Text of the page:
Saturday, 2 February 2013

Rhizomatic Learning

This week I participated in several Blackboard Collaborate Sessions for ETMOOC.  One of them was on rhizomatic learning led by David Cormier.  It was an interesting topic with a rich discussion.  As I listened to the conversation, I thought of my overgrown garden which is year by year being invaded by strawberry and mint plants, which are rhizome plants.  The roots of a rhizome grow laterally and it can propagate anywhere.  David was proposing that learning needs to be rhizomatic, especially with the use of collaborative learning communities on-line.

His 5 key points were:

- the best teaching prepares people for dealing with uncertainty
- the community can be the curriculum - learning when there is no answer
- the rhizome is a model for learning for uncertainty
- rhizomatic learning works in the complex domain
- we need to make students responsible for their own learning (and the learning of others)

It was a very interesting discussion, but the piece that resonated with me the most was that we need to make students responsible for their own learning.  I connected with this because I have been trying to learn more about and to implement Genius Hour in my classroom.  Genius Hour is self directed passion based learning.  Many teachers in our district and all over North America have been successfully implementing this kind of learning/teaching in their classrooms.  A high school, Fraser Heights Secondary, in our district even has a new elective course that students can take for credit that is based on Genius Hour.  (For more information on Genius Hour you can visit the Genius Hour wiki.)

David discussed how this kind of teaching can't be used to teach the basics such as the multiplication tables.  In elementary school, when we are trying to teach so many basic skills it can sometimes be difficult to use an open syllabus and begin teaching students how to take responsibility for their own learning.  However, if we make that leap into putting students into the driver's seat of their own learning, where they can choose what they learn and how they share their learning, the rewards can be amazing.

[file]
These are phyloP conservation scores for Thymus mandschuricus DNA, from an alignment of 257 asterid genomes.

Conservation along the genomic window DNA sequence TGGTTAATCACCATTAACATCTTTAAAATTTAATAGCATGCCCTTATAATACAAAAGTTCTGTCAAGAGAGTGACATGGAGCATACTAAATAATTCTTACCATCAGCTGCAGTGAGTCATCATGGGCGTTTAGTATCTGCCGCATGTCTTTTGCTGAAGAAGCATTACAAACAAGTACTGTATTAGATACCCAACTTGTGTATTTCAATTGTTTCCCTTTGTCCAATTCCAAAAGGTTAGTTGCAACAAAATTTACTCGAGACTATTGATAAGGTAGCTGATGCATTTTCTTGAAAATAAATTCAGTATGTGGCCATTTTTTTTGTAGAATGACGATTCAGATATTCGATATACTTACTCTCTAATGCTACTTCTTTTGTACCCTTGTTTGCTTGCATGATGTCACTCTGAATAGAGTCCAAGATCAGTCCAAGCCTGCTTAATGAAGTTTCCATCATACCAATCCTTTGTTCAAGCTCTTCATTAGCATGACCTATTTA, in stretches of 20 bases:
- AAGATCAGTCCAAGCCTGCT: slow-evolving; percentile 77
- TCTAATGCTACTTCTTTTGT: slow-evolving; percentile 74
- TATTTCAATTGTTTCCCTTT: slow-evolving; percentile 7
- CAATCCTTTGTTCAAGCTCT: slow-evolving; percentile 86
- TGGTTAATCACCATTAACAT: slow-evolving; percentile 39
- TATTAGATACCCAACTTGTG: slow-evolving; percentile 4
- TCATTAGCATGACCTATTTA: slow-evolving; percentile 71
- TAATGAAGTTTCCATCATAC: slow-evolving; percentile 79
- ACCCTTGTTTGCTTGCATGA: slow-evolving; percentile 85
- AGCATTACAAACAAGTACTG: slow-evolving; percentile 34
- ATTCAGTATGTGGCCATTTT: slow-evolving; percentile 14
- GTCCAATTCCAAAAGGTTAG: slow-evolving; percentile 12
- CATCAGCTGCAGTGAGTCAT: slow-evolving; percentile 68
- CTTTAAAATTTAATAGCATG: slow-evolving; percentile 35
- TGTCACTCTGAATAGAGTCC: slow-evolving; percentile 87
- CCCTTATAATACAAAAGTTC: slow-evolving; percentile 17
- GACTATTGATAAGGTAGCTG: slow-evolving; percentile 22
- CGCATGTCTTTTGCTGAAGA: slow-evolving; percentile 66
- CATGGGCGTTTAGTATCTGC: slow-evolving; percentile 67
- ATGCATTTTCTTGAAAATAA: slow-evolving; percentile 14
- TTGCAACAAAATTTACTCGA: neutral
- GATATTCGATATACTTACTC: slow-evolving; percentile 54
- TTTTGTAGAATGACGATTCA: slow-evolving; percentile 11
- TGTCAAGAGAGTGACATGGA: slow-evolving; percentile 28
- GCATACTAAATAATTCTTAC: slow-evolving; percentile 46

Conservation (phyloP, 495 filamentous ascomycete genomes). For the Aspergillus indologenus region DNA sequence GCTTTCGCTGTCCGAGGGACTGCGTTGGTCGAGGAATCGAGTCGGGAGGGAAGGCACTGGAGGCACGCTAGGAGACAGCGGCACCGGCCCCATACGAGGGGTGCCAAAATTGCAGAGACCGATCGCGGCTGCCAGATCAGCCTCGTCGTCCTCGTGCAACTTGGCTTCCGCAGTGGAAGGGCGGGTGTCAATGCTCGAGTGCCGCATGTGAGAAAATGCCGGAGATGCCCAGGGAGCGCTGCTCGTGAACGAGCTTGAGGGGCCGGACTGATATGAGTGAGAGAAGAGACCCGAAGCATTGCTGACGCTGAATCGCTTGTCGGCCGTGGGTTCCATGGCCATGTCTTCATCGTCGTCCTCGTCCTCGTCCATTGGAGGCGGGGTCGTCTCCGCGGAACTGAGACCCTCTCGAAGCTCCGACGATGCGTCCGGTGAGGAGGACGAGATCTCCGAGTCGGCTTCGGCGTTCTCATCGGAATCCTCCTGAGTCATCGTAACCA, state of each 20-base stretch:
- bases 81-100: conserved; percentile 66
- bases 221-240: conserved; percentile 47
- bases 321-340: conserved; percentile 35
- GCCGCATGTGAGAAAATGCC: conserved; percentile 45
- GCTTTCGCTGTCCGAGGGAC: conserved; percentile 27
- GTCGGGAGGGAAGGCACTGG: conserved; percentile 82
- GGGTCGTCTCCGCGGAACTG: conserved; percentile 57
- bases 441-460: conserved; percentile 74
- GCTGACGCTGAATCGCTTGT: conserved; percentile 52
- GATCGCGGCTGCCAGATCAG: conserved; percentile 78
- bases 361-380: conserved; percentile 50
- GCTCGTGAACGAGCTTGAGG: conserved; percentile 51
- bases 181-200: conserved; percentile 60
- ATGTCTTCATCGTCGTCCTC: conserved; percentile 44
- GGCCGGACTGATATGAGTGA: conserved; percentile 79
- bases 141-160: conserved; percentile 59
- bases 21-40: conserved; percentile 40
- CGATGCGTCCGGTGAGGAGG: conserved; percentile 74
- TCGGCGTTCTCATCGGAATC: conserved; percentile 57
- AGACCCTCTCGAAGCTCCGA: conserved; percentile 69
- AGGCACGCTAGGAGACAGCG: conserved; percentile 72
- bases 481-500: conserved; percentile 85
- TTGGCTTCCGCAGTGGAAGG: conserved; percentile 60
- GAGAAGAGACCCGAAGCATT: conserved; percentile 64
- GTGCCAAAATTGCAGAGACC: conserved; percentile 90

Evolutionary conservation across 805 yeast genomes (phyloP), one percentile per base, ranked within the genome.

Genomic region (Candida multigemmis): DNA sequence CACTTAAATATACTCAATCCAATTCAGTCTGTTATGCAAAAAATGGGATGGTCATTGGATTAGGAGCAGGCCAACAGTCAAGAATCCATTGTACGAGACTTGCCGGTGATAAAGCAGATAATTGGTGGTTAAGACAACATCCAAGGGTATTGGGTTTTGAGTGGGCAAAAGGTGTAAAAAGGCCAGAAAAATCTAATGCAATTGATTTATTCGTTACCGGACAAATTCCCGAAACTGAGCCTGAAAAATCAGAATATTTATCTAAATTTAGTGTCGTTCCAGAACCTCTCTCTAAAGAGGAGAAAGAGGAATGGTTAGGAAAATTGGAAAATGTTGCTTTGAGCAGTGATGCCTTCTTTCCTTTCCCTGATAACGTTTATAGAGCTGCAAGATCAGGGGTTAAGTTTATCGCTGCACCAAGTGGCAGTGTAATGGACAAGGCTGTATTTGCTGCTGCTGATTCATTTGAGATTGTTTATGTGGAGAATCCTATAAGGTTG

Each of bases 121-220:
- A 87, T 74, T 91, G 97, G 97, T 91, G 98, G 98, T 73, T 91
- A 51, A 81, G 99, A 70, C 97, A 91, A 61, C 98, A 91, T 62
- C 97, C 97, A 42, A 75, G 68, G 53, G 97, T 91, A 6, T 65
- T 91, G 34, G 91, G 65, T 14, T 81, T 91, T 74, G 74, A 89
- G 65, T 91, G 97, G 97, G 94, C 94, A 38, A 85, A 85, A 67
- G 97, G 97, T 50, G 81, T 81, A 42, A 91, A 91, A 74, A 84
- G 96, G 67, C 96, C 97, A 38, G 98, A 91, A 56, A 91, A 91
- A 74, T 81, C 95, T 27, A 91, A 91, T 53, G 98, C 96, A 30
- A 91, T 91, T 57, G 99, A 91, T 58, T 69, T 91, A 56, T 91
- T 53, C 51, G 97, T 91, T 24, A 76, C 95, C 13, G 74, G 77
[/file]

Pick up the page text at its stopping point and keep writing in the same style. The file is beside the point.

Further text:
My own experiences with self-directed study as a student left me with mixed feelings.  I was given the opportunity to choose what I wanted to learn when I took part in the TLITE (Teaching and Learning in an Information Technology Environment) Program at Simon Fraser University.  I felt confused with this new found freedom to choose.  I missed the comfort and familiarity of being told what to learn and how to show my learning.  I wanted a set syllabus and I wanted to know what hoops I needed to jump through to finish the program.  However, with some guidance, I eventually created my own projects and reflected on my learning.  It was tailored to my needs and enriched my program in my classroom.  Now, taking part in ETMOOC, I am excited to drive my own learning and to go where I wish with my learning plan.  Finally, I have a label for it too: Rhizomatic Learning.

(Now, I have a newfound respect for the strawberry and mint in my garden, those industrious little rhizome plants.)

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